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The Last Battle of Fitz-John Porter

fitz-john_porter_00HISTORY MATTERS

Life was a battle for Fitz-John Porter. Court-martialed and disgraced early in the Civil War, General Porter spent 16 years struggling to exonerate his record and clear his name. But the battle raged on even after his death. More than 40 years after the Civil War citizens of Portsmouth were fighting over where – if anywhere – to place a large bronze monument of Porter on horseback.  (Continued below)

 

The Battle of Haven Park

The problem wasn’t money. In 1887, the year after Porter was cleared of all court martial charges, his second cousin Richard Henry Eddy of Boston bequeathed $30,000 for a bronze equestrian statue of Porter whom he greatly admired. Portsmouth was the natural location.  Fitz-John Porter was born here in 1822 when his father was commander of the Portsmouth Naval Shipyard. Eddy’s wife was also from Portsmouth, a descendant of the Pickering family. Eddy suggested in his will that the memorial might go in Market Square. Porter was not in favor of the idea and said he wished Eddy had left the money, instead, to his alma mater Phillips Exeter Academy.

Fitz-John_Porter_statue_small“We were like brothers,” Porter once wrote of Eddy. “His estimate of my worth,” exceeded my own.”

Historians today generally see Porter as a political scapegoat. He was cashiered out of the military under President Abraham Lincoln, the most painful of all fates for a West Point graduate, for refusing to follow orders and attack the enemy. Porter, who had better tactical information about the enemy than his commanding officers, knew the attack would be ineffective, even suicidal, so he held back. Rather than appear incompetent, his superiors accused Porter of insubordination and set out to ruin his career. But years later, after one general recanted his testimony, even Ulysses S. Grant was convinced of Porter’s innocence.

As soon as Eddy’s bequest was announced, the Porter statue became a political football in Portsmouth too. Porter had been pardoned by Grover Cleveland, the only democratic president between the Civil War and the Great Depression. “Staunch republicans,” according to a local newspaper in 1887 still considered Porter a coward and a traitor. They vowed to “leave town or wear blinders whenever they pass the obnoxious monument.”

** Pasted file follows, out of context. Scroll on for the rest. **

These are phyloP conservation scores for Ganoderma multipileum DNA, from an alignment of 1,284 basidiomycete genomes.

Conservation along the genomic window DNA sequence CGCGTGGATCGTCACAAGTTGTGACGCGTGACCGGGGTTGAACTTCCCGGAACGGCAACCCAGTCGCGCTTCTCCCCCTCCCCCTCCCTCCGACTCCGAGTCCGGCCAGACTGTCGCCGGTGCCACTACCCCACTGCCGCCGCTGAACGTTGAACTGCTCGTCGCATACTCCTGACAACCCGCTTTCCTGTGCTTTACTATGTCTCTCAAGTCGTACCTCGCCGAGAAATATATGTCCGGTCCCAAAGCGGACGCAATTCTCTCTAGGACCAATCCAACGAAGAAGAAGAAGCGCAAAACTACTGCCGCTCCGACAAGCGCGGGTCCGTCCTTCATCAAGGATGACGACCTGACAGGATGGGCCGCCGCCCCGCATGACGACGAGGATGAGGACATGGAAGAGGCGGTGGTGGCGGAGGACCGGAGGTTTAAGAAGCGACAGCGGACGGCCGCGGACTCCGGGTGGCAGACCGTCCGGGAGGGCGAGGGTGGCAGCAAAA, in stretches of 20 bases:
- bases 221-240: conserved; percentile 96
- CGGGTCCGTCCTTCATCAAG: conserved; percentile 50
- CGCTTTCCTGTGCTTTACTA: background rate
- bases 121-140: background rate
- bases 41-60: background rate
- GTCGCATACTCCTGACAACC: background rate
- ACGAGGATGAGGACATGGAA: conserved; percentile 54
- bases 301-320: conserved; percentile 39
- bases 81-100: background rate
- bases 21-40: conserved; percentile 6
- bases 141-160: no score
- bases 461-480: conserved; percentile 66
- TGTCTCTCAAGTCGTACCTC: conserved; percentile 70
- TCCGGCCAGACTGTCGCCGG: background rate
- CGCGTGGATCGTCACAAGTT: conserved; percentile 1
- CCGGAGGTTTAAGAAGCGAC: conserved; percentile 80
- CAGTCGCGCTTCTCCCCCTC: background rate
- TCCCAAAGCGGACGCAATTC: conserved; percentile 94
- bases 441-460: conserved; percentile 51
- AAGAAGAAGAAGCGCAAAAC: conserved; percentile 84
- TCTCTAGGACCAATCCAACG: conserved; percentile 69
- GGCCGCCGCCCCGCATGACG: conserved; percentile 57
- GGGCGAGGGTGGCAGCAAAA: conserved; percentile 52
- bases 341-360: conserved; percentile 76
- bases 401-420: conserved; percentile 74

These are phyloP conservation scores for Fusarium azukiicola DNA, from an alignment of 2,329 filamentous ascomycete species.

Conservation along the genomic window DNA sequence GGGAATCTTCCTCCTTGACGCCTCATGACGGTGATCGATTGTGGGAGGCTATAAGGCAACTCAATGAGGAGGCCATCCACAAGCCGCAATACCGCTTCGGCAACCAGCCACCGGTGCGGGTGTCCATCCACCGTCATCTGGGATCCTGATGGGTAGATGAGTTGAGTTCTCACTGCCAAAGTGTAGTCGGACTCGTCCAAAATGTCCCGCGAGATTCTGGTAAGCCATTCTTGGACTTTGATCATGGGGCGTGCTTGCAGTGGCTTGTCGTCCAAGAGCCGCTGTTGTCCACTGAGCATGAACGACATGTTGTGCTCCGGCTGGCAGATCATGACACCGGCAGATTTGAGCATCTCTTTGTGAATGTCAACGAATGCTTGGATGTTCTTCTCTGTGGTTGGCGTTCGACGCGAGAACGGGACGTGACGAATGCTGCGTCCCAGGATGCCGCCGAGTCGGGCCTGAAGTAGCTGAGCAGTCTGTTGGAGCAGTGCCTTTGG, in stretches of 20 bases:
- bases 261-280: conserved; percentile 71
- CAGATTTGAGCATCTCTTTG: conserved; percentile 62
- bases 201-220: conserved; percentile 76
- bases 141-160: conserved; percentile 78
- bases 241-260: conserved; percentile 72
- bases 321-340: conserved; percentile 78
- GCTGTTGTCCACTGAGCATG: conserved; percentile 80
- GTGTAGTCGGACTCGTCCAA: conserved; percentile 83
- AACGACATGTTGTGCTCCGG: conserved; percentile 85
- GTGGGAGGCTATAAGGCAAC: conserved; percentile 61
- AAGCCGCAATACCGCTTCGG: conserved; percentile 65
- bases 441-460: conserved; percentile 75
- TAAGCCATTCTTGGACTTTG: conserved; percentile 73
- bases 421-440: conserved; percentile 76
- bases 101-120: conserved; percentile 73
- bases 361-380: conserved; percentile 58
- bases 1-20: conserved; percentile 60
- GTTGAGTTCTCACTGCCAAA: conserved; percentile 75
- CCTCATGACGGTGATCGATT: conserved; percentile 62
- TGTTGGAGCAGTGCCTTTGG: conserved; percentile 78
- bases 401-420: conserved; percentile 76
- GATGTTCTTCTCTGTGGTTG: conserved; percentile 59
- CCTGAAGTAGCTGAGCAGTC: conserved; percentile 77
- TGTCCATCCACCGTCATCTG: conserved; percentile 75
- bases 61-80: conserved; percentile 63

Harriet to the rescue

Drummed out of the military, Porter was broken, but not defeated. While petitioning for a new trial, he served as New York commissioner of public works, as police and then fire commissioner. The former hero of the Mexican War went into the mining business, worked on the railroad, served at the post office, and managed the construction of an insane asylum. His wife Harriet, a New York socialite, was his primary advocate.

Fit-John_Sculptor_Kelly“Harriet is always behind the scenes, pushing him,” says Kimberly Alexander, curator of the Fitz-John Porter exhibit now running at Strawbery Banke Museum. It was Harriet, Alexander says, who convinced her husband to pose for sculptor James Kelly who created statues of 40 Civil War generals. Porter agreed, but only if the statue appeared after his death. Kelly took notes as he talked with Porter and other generals, and it is through Kelly that we see Harriet urging her husband through his depression and isolation.

“He [Porter] wanted to shrink away and hide himself,” Harriet told sculptor Kelly. “But I said to him, ‘What have you done? Why should you hide? Why don’t you go out and show yourself? Show that you are not afraid—that you are not conscious of having done anything.’ And I used to drag him out.”

Kimberly Alexander is co-author of a book on Porter to be published by Blue Tree, LLC of Portsmouth in August. She notes that it was Harriet who convinced the sculptor to depict her husband as a handsome young warrior, not as a balding elderly businessman slowly dying of diabetes. While Porter remained a gentleman and swallowed his shame, it is through his wife, Alexander says, that we feel his pain.

“Harriet’s voice is really really strong,” Alexander says. “She talks about what it was like after the court martial. They were shunned. People would walk across the street to avoid them.”

CONTINUE CIVIL WAR STATUE BATTLE


fitz-John_Statue_in_Harpers_Weekly

 

The battle rages

In 1900, following the death of Mrs. Eddy, Porter wrote to the mayor of Portsmouth and then to each trustee of the planned memorial begging them not to begin work until after his death. They did not have long to wait. Porter died on May 21 the following year with his wife Harriet and their four children at his side. Portsmouth trustees argued over the need to make a death mask of Porter’s face for the monument, but Harriet and Kelly had agreed to show the general as a younger man. Porter’s tombstone in Brooklyn reads only “I have fought the good fight.”

But the battle had just begun as members of the “Rebellion in Portsmouth” suggested that the city should now give back the Eddy bequest. Porter’s court martial, according to these “old veterans” had been fair. Porter did “shamefully fall back and retreat” in 1862, they said, quoting the original military trial. His exoneration, they believed, was a political stunt by Democrats based on “Confederate evidence.” Therefore Porter did not deserve a monument, they said.  Citizens in favor of the monument, in turn, praised Porter as a hero in the editorial pages of the local papers.

So the battle turned to new territory. Despite his prominence among Civil War monument designers, some Portsmouth trustees questioned whether James E. Kelly, a New Yorker, was the right man for the job and should get the entire $30,000. And who would get the accrued interest on the endowment?  Trustees divided on political lines. Some wanted estimates and designs from 10 local artists and sparred with Kelly’s attorney. When trustees tried to spend some of the bequest on expenses in Portsmouth, political opponents accused them of corruption.